Possibly one of the more daunting aspects of heading off to university is the inevitability of homesickness. It is something that most students will experience at some point in their university careers, often in the first term of first year, and this is for a multitude of reasons. Whether it’s due to: the close ties that one might have with their family; the friends that you temporarily leave behind; or the daunting prospect that is travelling hundreds of miles away to a new city, meeting new people and engaging in a new lifestyle. Whether it is due to these factors or not, it is safe to say that it is not typically just one specific factor. A combination of people, objects and memories can culminate into one’s perception of ‘home’ and the FOMO of this perception is further exacerbated if one is not fully engrossed in their new environment.
On a personal note, when I started in late 2017, I had been away from home no longer than three days in my life and as such being mildly homesick was almost certain. My perception was one of comfort, knowing that I always had my family and friends to fall back upon if ever I needed them. As such, when my freshers’ flu decided to stay for seven weeks instead of the typical one, my abilities to go out and socialise with other people were severely reduced. So now, not only was I nearly 200 miles away from home, but I was also confined to my flat, apart from the occasional lecture and seminar. I was not even remotely engrossed with the university lifestyle. It is in environments like this where one’s homesickness can become debilitating. It is here where one can only ever think about being at home around people you know and people you love and who love you. It becomes all one can think about.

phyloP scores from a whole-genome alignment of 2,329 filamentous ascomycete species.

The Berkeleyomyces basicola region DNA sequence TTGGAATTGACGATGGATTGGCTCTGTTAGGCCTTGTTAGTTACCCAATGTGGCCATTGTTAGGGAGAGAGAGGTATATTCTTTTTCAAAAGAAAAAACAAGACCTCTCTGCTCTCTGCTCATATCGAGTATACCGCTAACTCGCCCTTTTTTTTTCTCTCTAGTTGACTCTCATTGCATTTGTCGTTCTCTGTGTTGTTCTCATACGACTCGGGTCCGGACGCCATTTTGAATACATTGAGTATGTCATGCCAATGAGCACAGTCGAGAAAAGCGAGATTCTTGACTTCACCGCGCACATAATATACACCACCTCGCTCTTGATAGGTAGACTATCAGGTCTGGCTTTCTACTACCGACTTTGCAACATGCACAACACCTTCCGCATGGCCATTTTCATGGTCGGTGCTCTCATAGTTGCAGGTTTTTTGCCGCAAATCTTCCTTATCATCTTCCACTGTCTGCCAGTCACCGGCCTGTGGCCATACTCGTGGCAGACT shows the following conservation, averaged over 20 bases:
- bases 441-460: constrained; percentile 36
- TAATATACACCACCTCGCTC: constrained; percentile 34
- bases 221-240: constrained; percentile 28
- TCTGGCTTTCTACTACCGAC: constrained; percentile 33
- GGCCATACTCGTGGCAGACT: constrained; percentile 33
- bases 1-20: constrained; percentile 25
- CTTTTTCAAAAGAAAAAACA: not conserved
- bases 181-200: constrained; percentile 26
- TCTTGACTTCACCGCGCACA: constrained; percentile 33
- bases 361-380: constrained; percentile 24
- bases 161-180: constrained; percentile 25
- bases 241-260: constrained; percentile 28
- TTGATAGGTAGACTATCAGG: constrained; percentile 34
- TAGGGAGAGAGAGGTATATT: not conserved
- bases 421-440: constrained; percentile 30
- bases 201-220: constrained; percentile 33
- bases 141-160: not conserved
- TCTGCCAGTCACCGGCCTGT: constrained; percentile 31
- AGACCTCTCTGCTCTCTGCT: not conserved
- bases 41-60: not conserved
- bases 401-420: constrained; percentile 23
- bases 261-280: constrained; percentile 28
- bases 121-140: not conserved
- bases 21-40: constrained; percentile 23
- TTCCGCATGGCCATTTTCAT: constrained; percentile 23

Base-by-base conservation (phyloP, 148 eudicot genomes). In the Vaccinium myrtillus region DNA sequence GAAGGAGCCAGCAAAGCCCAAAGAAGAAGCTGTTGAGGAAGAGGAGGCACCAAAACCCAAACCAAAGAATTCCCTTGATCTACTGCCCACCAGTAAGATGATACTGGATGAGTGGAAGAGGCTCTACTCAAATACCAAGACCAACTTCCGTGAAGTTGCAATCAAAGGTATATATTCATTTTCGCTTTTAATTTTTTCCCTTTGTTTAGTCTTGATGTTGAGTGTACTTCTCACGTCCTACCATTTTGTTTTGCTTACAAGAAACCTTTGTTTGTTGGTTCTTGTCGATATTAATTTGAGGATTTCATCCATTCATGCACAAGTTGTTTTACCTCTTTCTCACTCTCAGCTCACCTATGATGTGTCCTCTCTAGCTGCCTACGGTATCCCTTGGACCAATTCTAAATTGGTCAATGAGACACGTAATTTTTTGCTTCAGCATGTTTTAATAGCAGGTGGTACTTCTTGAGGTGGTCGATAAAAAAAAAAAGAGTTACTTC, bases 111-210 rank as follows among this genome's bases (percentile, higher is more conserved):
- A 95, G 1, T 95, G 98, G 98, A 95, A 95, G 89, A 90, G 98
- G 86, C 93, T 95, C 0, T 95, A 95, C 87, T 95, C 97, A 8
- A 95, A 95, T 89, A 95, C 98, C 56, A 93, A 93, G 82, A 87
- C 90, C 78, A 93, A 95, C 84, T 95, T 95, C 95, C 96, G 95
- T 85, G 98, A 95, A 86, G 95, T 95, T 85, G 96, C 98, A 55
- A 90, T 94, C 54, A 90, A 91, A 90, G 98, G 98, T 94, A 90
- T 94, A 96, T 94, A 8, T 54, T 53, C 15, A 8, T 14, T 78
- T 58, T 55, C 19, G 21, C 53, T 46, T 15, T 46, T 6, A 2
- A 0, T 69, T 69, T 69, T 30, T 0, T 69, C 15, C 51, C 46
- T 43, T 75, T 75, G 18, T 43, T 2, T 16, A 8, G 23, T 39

So, what is there that can be done about this? What did I do in this situation that has meant I am now still at university and about to enter my third year? To be honest, in situations like this, it is difficult. It requires strong mental fortitude and a determination to carry on the best that one can. It should be mentioned here that I am not advocating struggling on your own through the anguish. This is impractical if not foolish. This is something I learnt at the time. What is practical, however, is using the wide array of tools that it is possible to use if ever one is struggling. This does not need to be through a particular service, such as Nightline (although they are an exceptional service and are always willing to listen to whatever one has to say to them), but it can be talking to people – those around oneself in this new environment and those who one may have left behind. Personally, I found that getting as involved as I could with the people in my flat and the few people I knew on my course before falling ill not only acted as a distraction, but as peers in this struggle with homesickness. Although it may not feel like it when you first arrive, it is unsurprising that other students in this position feel exactly the same way. Whilst everyone’s experience is different, the simple fact of knowing one is not alone is frequently one of solace.
As time passes and the things holding one back dissipate, one is finally able to engross themselves in their new environment. With this getting involved, as well as the general passing of time, the feelings of homesickness tend to disappear, and one is finally able to enjoy the multitude of new experiences that are available to them. The perception of home as this necessity for one to exist comfortably morphs. Home now becomes this place that you enjoy, possibly even want, but not something you need. Over more time, as I have learnt, your perception may change further, and home may become this place where you are forced to return to outside of term time after having the time of your life in term time. Regardless, being homesick is a terrifying prospect for many students entering university life. Like most obstacles, however, it is much easier to face when you are not trying to tackle it alone.